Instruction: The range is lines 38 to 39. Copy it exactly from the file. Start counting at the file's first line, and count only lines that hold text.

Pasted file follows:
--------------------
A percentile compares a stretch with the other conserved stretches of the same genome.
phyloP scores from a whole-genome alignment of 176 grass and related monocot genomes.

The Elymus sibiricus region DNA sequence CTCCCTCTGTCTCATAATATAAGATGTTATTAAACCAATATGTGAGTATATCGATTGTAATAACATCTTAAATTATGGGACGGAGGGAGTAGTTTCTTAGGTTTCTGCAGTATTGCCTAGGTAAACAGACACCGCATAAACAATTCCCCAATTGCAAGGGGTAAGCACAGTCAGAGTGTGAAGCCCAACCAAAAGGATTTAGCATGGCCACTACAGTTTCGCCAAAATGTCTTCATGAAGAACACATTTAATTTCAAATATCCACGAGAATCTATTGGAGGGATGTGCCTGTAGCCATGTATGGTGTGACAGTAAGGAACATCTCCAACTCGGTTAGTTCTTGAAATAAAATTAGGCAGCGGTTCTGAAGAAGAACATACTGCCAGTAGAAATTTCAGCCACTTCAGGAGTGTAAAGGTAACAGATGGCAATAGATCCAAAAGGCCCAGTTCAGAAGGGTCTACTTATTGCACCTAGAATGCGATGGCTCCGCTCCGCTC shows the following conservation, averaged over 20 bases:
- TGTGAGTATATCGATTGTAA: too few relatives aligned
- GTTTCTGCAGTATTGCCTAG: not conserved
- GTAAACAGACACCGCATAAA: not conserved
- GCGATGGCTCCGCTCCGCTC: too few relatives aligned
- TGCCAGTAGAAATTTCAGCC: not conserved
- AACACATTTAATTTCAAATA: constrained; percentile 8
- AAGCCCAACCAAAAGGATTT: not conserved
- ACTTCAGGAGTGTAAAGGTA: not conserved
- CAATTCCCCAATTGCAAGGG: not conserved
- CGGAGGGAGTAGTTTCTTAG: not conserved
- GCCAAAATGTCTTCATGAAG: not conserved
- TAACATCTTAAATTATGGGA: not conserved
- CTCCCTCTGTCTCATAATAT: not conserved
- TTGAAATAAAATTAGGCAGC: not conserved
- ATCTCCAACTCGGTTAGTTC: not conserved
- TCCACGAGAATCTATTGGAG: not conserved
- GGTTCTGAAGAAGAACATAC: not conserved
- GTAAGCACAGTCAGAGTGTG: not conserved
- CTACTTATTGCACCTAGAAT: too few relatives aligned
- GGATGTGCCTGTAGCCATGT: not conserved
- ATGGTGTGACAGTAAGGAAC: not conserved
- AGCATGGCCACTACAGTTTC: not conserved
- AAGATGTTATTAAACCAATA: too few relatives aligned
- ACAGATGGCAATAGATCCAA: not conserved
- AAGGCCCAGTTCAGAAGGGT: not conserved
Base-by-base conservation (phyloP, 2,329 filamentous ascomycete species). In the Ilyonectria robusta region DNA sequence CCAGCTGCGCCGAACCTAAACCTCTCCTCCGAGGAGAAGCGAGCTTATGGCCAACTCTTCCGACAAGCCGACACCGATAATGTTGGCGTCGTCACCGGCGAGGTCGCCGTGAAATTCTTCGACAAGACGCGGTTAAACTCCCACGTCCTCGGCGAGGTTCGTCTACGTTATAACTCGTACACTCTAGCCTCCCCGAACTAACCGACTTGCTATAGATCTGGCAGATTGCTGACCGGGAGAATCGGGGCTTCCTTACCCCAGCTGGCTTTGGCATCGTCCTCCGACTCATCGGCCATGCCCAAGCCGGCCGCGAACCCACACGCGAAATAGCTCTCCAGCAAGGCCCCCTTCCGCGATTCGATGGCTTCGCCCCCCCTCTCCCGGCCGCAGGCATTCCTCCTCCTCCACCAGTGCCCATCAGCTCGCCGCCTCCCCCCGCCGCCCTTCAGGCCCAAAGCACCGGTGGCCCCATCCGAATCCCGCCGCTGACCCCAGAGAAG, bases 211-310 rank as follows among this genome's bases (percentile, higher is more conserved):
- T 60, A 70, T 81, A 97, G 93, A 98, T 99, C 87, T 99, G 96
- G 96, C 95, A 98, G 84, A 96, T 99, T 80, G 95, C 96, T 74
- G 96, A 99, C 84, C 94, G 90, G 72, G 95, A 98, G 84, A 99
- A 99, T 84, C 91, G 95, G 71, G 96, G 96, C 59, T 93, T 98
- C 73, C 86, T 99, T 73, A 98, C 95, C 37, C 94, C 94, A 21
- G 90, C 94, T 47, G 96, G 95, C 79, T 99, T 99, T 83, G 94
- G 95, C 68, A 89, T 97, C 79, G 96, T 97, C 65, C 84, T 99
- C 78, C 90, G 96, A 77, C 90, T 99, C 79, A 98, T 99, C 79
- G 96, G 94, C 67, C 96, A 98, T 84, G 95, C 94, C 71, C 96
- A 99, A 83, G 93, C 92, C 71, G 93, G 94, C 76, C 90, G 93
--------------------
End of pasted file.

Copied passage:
- G 96, G 94, C 67, C 96, A 98, T 84, G 95, C 94, C 71, C 96
- A 99, A 83, G 93, C 92, C 71, G 93, G 94, C 76, C 90, G 93